Misdiagnosis and the evidence trap: a tale of inadequate program design

01 November 2018
Author: Marie Gaarder, Vibecke Dixon

Imagine you wake up tomorrow with a headache, sore throat and fever, perhaps nothing unusual at this time of the year. You drag yourself out of bed and head to your doctor to ask her for something to make you feel better. However, if you had first looked up your symptoms on the net, you would have been surprised to find that headache, sore throat and fever can be caused by 136 different conditions, among them typhoid fever, measles, and brain tumour.

Measuring open defecation behaviour in India

29 October 2018
Author: Anmol Narain

Open defecation poses significant health risks for individuals and communities across the globe. The practice affects vulnerable populations through diseases such as diarrhoea, schistomiasis and trachoma, which often lead to stunting and malnutrition in children. It is particularly prevalent in India, which is home to 59 per cent of the 1.1 billion people in the world who practice open defecation.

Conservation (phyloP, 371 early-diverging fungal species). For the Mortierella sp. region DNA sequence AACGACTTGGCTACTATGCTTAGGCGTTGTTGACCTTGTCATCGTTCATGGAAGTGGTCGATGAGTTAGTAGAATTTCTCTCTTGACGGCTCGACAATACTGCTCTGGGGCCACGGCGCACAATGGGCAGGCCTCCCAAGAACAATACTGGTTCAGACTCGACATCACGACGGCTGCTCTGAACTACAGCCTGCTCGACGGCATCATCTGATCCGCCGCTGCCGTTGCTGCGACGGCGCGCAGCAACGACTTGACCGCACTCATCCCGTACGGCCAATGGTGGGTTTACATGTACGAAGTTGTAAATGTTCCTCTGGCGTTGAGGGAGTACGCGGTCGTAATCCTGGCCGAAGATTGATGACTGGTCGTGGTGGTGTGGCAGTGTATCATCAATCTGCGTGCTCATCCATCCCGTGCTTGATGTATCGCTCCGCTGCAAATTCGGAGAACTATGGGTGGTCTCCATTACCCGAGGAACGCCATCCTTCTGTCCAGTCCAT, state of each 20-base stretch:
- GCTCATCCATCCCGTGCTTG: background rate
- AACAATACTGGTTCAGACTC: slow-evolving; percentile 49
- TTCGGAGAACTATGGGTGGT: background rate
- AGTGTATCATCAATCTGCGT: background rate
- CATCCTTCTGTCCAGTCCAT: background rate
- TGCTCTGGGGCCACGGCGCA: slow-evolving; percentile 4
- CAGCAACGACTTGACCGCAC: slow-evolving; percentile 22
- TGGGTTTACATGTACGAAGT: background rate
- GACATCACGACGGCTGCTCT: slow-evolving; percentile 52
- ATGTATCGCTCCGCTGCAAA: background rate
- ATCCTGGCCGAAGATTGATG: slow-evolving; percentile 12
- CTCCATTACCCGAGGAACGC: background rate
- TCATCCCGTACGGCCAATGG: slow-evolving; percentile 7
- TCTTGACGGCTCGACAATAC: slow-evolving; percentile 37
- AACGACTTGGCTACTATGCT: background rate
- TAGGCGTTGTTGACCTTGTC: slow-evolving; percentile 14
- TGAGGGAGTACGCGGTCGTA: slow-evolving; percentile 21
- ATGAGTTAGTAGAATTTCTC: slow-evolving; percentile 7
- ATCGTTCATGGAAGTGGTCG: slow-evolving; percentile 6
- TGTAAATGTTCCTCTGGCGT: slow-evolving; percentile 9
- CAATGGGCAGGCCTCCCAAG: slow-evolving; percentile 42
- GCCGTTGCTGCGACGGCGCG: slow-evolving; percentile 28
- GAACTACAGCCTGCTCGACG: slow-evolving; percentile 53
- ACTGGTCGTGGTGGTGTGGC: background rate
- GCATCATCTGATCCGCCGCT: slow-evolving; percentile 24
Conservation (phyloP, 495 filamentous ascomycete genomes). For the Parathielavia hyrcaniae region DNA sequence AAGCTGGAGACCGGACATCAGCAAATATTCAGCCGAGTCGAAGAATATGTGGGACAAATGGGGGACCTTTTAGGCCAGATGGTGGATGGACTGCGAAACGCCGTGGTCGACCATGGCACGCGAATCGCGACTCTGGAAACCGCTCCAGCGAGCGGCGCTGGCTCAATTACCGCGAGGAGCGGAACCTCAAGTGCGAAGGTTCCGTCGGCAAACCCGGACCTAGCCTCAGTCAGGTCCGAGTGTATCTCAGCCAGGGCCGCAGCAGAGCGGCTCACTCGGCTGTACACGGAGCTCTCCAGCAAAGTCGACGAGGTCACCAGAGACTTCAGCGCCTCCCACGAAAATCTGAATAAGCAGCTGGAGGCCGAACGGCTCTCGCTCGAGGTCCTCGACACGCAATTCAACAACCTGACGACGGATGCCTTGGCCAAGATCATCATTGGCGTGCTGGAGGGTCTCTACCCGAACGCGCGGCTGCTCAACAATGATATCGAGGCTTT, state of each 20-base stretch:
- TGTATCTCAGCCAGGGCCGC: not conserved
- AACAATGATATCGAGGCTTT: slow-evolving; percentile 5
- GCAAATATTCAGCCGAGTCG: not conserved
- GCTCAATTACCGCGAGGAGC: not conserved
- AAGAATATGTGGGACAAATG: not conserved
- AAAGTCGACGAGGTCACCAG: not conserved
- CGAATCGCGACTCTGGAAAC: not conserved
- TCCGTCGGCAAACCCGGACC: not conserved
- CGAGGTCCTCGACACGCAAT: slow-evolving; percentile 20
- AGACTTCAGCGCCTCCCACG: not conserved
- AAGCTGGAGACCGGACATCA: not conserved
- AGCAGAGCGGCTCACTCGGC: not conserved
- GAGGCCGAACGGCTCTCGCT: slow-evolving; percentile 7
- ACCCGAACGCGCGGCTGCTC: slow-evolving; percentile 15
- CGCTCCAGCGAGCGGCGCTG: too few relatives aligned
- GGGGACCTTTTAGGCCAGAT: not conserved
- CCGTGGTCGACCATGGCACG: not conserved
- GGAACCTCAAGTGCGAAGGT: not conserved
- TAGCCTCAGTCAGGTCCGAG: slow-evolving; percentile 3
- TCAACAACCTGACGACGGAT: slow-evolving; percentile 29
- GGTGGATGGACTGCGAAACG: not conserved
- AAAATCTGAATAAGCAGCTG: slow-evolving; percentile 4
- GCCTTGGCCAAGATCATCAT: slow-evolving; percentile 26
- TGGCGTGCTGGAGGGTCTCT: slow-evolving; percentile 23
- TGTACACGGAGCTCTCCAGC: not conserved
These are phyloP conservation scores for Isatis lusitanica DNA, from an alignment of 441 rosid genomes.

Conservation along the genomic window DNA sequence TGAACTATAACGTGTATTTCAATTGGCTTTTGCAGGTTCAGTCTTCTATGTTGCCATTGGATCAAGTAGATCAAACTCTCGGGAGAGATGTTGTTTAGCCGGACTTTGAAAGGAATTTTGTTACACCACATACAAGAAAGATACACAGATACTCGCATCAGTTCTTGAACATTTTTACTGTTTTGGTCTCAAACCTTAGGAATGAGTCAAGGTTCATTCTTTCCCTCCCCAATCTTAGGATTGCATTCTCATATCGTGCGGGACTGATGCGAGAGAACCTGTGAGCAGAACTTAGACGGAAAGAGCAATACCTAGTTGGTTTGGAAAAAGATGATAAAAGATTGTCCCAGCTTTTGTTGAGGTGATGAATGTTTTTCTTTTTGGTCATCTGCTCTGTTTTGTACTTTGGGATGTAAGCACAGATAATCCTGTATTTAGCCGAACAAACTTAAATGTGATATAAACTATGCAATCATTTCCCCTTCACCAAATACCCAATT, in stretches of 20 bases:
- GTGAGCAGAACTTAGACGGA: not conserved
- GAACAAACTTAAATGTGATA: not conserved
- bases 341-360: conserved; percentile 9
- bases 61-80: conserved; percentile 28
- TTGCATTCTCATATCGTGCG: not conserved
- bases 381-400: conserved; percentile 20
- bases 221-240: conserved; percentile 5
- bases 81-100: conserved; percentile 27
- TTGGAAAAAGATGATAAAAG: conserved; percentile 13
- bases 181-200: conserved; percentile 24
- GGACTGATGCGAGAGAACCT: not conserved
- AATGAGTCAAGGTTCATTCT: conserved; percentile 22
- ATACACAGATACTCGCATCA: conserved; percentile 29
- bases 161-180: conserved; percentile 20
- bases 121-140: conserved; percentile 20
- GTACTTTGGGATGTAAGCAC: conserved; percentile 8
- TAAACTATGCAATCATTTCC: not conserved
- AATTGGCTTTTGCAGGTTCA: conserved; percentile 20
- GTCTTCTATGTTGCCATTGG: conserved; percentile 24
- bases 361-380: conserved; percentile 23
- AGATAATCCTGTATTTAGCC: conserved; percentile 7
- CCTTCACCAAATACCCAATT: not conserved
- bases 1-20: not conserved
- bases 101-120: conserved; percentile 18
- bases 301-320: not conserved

Innovating to learn

18 October 2018
Author: Emmanuel Jimenez, Elizabeth M King, Ju-Ho Lee

We are in the midst of a global learning crisis.

3ie’s Agricultural Risk Insurance Evidence Programme: a structured approach to impact evaluations

08 October 2018
Author: Zeba Siddiqui

With climate change becoming a reality, agricultural productivity has suffered considerably. This has put at risk the livelihood of the majority of the world’s poor, who are dependent on agriculture and related activities. Various risk mitigation solutions such as improved seeds and drought irrigation have shown promising results, but the role of transferring risk via agricultural insurance demands deeper exploration.

How qual improves quant in impact evaluations

28 September 2018
Author: Emmanuel Jimenez

Bridging divides, be they across ethnicities, religions, politics or, indeed, genders, is never easy.  There have been many books written about them, including some that made millions – for example, John Gray’s idea that men and women come from different planets, Mars and Venus respectively, is apparently the best-selling hard cover non-fiction book ever. One shouldn’t begrudge them because the payoffs – domestic or planetary peace – are high indeed.